The Divine Right of Kings: 10
Interestingly, the five arguments are secular in form, for they do not, as expressed here, refer to Scripture. (However, enemies of absolute monarchical power certainly did appeal to Scripture.) Some of the arguments appeal to law-like propositions: the contractual nature of government ('mutual compact'). Some to 'natural law': that all human beings are naturally equal, so that legitimate government must arise from the consent of all. And some to historical arguments about the special and ancient nature of the English constitution: that it is made up of three equal elements, king, lords, and commons.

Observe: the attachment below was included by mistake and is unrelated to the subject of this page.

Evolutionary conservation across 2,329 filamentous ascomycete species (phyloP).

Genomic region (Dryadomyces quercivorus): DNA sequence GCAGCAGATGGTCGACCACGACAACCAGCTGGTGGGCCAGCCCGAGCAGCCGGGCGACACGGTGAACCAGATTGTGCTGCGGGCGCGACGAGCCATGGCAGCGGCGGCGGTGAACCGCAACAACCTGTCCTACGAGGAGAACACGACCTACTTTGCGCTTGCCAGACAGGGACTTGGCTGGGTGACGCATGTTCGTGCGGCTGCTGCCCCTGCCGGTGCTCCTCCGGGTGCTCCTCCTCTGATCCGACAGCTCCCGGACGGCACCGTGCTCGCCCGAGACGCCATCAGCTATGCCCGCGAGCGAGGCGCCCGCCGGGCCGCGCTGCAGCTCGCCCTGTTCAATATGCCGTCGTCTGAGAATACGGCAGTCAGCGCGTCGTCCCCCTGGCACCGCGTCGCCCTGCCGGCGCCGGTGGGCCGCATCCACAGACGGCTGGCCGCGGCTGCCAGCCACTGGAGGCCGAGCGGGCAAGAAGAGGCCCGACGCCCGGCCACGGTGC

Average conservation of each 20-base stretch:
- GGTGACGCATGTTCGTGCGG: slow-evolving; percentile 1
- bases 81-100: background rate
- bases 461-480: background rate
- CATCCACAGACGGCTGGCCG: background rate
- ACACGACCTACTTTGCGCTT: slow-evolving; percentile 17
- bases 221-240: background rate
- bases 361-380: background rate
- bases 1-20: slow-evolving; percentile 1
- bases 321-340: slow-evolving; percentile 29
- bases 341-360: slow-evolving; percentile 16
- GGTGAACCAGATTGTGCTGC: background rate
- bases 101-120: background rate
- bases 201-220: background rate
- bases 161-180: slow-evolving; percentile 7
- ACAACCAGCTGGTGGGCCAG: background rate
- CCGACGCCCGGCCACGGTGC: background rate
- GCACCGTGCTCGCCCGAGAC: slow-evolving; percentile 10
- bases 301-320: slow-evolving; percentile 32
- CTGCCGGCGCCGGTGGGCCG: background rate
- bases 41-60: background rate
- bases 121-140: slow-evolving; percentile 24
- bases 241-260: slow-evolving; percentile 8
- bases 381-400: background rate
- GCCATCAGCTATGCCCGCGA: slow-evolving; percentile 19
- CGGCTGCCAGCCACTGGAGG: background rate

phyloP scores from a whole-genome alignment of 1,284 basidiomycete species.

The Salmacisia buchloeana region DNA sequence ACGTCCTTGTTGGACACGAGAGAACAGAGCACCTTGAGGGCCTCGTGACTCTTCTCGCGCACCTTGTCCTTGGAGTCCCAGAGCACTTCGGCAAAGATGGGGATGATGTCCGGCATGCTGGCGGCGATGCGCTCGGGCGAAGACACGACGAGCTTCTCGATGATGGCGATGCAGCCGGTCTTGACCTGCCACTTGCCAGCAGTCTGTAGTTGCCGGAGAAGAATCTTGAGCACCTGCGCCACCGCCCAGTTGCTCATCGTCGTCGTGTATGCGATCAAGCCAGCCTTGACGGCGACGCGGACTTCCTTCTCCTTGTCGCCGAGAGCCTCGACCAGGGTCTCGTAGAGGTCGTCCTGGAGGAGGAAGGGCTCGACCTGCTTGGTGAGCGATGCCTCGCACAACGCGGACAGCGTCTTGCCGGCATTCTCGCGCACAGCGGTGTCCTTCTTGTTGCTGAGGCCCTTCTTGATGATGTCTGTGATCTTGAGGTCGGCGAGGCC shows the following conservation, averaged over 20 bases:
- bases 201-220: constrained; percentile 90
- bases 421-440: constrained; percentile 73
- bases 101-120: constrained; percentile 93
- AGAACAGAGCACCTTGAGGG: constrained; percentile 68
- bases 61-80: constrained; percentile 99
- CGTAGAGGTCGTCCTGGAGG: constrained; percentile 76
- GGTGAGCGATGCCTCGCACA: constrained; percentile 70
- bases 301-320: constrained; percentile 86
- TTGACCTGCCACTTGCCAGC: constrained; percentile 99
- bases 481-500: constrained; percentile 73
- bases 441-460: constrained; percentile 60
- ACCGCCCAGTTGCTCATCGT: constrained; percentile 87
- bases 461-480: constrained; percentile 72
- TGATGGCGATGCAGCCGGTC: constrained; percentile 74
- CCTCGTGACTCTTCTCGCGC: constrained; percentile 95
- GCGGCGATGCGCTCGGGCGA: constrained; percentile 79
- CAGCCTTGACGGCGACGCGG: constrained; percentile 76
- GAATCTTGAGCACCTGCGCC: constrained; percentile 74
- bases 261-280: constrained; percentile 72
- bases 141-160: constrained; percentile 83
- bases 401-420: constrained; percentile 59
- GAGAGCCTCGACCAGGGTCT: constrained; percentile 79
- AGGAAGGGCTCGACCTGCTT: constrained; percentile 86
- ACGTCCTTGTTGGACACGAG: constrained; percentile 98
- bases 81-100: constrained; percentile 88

3. Why is 'birthright' and 'succession' so important in this document?
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